1. You should abide engaging in skilful qualities.
  2. He abides engaging in the first jhāna.

Wouldn’t these be more meaningful?

Another example is in Sammā·samādhi Sutta (AN5.113), already provided in the text proper: “Bhikkhus, possessed of five things a bhikkhu is unable to abide engaging in proper composure (sammā·samādhiṁ upasampajja viharituṁ).”

I hope the above is convincing enough for you to reconsider the presently common translations, which seem to be influenced by orthodoxy and then seemingly confirmed by orthodoxy.

The above is extracted from Appendix 15 of my book What You Might Not Know about Jhāna & Samādhi.


I’m interested how you would explain the fact that one is able to “abide engaging in jhana” for as long, or as little as they like, or whenever they like?

How is the notion of jhana duration improved upon over the absorption model when we apply your translation? Ie. what are the differences in your view?

Why do you ask these?

It would appear that entering “in” to an “absorption” would almost negate the ability of a person to determine the length of time spent there.

Your interpretation seems to lend itself better to determining the length of the stay. I’m wondering if you’d like to expand on that?

In good faith, Bhante :pray:

Ah, now I understand your questions.

Jhāna in my view isn’t a state. It’s meditation. (If you have my book, please refer to Appendix 16: Jhāna Means “Meditation”—Literally.) As such it makes no sense for me to speak of “the length of time spent there”.

1 Like

I did make an attempt to access the ePub version. I have google drive in place. But All attempts to access a free ePub reader were unsuccessful.

Are there any good free readers out there you know of, or am I going to have to bite the bullet so to speak, and fork out some money?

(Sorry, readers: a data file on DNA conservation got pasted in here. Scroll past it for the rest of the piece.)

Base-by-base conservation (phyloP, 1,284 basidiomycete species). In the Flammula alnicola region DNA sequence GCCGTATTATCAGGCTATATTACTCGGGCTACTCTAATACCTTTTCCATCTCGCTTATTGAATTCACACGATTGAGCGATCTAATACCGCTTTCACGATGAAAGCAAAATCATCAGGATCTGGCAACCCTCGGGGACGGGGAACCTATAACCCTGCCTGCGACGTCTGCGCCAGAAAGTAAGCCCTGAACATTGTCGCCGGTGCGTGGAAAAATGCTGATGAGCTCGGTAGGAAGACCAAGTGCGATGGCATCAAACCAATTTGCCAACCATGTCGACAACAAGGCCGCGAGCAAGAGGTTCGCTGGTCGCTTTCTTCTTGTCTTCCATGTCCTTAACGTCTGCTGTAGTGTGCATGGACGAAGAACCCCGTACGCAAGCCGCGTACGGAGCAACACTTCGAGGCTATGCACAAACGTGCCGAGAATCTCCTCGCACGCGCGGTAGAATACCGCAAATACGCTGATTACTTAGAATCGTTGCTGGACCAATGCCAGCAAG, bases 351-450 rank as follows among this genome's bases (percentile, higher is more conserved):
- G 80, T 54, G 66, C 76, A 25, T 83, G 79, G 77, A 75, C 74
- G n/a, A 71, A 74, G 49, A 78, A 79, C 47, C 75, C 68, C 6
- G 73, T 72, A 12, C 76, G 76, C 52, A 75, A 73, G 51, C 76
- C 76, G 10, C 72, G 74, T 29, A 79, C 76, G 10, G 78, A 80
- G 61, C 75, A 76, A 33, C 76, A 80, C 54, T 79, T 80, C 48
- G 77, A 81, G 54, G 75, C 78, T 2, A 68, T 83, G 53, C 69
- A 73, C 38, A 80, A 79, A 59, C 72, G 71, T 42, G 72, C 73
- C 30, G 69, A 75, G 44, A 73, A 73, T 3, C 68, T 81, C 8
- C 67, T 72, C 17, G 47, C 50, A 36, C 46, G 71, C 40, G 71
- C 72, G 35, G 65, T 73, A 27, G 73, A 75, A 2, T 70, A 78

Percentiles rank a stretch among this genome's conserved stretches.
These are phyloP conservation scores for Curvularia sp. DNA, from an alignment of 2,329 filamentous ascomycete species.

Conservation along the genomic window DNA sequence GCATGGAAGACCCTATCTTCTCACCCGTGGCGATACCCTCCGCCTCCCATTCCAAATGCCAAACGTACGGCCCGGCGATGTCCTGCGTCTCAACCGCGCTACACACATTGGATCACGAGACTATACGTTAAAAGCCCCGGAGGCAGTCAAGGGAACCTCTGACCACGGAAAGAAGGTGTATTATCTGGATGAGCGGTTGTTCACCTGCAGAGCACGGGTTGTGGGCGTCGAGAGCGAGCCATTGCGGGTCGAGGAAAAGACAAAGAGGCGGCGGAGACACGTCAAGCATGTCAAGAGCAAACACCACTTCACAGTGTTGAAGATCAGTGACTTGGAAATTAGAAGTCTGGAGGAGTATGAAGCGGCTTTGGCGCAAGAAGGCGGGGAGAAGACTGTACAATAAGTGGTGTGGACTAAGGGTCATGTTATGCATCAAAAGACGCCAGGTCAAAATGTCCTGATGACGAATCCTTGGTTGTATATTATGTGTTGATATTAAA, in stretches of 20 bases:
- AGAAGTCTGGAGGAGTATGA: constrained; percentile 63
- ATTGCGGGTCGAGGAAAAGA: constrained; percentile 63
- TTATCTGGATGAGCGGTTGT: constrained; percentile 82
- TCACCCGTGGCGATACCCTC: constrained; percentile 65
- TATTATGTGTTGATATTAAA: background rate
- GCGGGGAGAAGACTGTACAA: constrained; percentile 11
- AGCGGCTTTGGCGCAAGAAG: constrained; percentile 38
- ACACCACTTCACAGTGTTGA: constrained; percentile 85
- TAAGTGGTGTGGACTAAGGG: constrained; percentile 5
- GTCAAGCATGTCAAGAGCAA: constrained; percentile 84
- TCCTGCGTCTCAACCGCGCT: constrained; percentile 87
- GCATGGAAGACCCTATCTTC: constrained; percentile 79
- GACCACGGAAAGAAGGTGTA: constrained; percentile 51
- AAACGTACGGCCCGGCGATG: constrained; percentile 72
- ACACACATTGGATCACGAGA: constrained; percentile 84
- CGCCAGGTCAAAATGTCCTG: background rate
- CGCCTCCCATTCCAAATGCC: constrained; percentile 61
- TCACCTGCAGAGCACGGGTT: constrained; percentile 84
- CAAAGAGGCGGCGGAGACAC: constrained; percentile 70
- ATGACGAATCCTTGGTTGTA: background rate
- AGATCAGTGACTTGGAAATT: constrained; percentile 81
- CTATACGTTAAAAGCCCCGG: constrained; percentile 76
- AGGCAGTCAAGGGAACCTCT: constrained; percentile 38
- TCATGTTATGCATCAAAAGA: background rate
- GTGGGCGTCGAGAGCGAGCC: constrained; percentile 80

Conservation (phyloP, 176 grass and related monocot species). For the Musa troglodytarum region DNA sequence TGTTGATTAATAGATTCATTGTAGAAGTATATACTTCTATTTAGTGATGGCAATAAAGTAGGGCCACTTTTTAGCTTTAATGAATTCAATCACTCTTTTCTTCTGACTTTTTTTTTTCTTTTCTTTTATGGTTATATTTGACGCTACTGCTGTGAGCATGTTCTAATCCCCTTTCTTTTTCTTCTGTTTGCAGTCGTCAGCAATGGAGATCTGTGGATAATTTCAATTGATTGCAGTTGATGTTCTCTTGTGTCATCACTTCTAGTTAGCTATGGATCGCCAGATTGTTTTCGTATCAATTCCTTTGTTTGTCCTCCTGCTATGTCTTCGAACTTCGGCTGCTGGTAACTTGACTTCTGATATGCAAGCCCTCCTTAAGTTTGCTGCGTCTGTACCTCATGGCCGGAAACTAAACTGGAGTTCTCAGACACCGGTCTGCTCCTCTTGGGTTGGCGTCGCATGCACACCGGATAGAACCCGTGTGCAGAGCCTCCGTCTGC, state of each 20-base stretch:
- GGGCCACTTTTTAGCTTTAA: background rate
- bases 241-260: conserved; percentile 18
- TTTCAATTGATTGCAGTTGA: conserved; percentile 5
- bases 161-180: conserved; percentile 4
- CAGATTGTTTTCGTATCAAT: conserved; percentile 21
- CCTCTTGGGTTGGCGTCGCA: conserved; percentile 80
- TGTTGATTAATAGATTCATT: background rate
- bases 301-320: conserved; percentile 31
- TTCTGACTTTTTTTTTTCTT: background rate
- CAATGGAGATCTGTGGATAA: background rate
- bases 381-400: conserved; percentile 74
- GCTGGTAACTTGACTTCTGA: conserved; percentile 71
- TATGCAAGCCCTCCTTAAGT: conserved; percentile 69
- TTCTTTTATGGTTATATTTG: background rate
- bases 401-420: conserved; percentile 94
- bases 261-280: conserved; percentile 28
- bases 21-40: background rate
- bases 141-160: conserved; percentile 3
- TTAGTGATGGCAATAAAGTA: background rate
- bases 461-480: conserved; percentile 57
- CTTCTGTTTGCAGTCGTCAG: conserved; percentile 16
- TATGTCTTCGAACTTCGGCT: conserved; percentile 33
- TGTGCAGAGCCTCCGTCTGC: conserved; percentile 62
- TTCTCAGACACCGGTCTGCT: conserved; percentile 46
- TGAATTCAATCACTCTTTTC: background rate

But doesn’t it make sense to speak of “how long” one’s jhana is accompanied by rapture, bliss, applied and sustained thought (respective of which jhana you’re meditating over)?

Whether one can maintain rapture and bliss as long as they like, for example? Whether the rapture is strong or weak, for example? Isn’t this to the point in a sense?

@DeadBuddha posted this on another forum:

  • On a Windows PC, I find that the “Aquile Reader” application (available free in the Windows Store) is very good for reading epub files. It provides quick access to the book.

  • on Android, the “ReadEra” app (available free in the Play Store) is very good for reading epubs. It gives access to the book’s quick links.

Read the book. I believe you’d be glad you did.

I look forward to it. I think a paper copy will suit me just fine :slight_smile: thank you venerable :pray:

1 Like

Venerable, how do you view SN 36.11 in relation to your theory? SN 36.11 says:

For one who has attained the second jhana, thought and examination have ceased.

For one who has attained the second jhana, thought and examination have been tranquillized.

I note that in SN 36.11 the formula is the same in both cases ; so It gives me the impression that in the classical jhana formula, tranquilization/cessation of vitakka-vicara refers to the same thing, so I feel that there is no need to distinguish “tranquilization of vitakka-vicara for the mental state” from “cessation of vitakka-vicara for the act of meditating”.

What do you think?

Thanks in advance

In the second jhāna, the mind certainly becomes strangely quiet.

1 Like

Speaking at the lay level the Buddha here refers to the causal sequence sila> samadhi> panna operating to produce any level of samadhi (Anguttara Nikaya 11.2) including pre-jhana, correctly described “enter and remain in.”

Samadhi not necessarily jhana:

“Any concentration accompanied by directed thought & evaluation is concentration as a factor for awakening. Any concentration unaccompanied by directed thought & evaluation is concentration as a factor for awakening."

—Samyutta Nikaya 46.52

The seven factors of awakening are one to the next the causal sequence (Majjhima Nikaya 118, part C).

These above SN 46.52 mentioned 2 ways of samma samadhi/jhana. Sometime Buddha refer as 3 ways, 4 ways and many more.

The above 2 ways are basically:
1st jhana:
Any samadhi with vitakka vicara is samadhi as a factor for awakening.

2nd jhana or above:
Any samadhi without vitakka vicara is samadhi as a factor for awakening.

I’m just confused why people say samma samadhi is not jhana. This has been clearly explain in many many Sutta. Samma samadhi is 1-4 jhana.